• Engage the roof contractor to inspect (and repair as needed) the roof membrane after solar array installation

Additional resources available to designers, owners, and contractors alike include the NRCA Guidelines for Roof-Mounted Photovoltaic System Installation, Single Ply Roofing Institute (SPRI) Bulletin on PV Ready Roof Systems, and the Structural Engineering Association (SEAOC) PV manuals for Structural Seismic Requirements and Wind Design.

For more information on roof design considerations when incorporating solar, register for the Continuing Education Center webinar, Commercial Rooftop Solar: Maximizing a Stellar Opportunity, sponsored by GAF and presented by Jennifer Keegan and Thomas J. Taylor.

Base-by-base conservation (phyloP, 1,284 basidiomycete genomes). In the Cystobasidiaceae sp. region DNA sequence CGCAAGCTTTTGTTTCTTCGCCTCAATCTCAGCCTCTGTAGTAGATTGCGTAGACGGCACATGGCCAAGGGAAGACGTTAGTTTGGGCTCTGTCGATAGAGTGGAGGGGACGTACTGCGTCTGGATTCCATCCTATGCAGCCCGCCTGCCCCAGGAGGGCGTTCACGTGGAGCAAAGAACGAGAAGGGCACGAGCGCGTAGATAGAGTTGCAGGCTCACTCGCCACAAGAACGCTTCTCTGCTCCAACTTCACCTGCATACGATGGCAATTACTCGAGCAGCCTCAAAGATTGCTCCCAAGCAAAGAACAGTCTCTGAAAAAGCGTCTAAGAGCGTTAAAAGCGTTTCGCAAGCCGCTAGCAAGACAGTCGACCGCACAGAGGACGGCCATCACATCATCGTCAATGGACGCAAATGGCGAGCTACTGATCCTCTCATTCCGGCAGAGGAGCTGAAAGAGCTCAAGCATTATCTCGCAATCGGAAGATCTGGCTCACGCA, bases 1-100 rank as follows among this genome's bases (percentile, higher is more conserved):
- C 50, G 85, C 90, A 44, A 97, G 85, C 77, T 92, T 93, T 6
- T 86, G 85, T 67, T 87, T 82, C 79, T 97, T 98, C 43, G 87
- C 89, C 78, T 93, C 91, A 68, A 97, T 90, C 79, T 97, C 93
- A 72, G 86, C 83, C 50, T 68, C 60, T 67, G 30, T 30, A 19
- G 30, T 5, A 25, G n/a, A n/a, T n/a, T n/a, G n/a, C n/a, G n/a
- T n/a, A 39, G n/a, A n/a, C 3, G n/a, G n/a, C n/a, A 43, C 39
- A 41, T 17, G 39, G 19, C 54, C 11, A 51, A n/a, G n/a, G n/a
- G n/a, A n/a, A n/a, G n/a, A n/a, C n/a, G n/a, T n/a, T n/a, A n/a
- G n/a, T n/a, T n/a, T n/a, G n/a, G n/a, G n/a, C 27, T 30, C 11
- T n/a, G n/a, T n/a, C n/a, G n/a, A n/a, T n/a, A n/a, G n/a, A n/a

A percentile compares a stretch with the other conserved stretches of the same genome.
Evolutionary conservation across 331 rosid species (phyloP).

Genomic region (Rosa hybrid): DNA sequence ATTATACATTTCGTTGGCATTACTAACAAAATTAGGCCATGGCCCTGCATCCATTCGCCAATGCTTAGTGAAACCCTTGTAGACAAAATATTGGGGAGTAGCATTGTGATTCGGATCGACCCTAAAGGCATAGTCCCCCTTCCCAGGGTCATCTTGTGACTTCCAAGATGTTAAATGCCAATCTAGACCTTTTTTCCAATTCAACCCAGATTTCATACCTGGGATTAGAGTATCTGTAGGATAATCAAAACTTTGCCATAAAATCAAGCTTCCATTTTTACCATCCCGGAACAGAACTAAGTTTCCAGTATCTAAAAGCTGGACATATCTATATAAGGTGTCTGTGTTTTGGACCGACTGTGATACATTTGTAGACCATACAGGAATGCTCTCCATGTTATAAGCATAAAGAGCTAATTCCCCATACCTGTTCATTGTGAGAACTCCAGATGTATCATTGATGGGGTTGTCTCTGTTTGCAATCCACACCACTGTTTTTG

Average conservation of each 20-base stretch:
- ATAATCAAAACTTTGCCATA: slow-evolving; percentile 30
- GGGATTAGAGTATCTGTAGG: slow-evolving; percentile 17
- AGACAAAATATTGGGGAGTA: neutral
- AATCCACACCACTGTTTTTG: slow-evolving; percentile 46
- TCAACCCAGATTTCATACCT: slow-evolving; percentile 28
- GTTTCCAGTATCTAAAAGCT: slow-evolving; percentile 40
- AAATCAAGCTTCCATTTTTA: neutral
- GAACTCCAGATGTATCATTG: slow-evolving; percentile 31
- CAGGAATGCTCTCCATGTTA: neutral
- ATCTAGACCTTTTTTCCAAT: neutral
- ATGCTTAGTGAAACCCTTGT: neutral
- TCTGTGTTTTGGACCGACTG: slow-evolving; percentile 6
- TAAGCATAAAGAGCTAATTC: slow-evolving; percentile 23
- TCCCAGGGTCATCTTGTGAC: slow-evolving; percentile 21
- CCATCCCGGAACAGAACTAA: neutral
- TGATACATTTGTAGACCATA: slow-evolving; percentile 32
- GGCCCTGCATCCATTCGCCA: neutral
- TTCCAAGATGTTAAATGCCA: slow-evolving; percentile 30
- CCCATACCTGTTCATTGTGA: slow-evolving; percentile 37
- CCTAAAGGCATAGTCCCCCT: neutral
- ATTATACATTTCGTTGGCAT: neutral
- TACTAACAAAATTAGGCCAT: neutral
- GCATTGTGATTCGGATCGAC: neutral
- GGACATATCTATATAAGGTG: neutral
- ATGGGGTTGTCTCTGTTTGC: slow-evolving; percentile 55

About the Author

Jennifer Keegan is the Director of Building & Roofing Science for GAF, focusing on overall roof system design and performance. Jennifer has over 20 years of experience as a building enclosure consultant specializing in assessment, design and remediation of building enclosure systems. Jennifer provides technical leadership within the industry as the Chair of the ASTM D08.22 Roofing and Waterproofing Subcommittee; and as an advocate for women within the industry as the educational chair for National Women in Roofing and a board member of Women in Construction.

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Building Science

Thermal Bridging Through Roof Fasteners: Why the Industry Should Take Note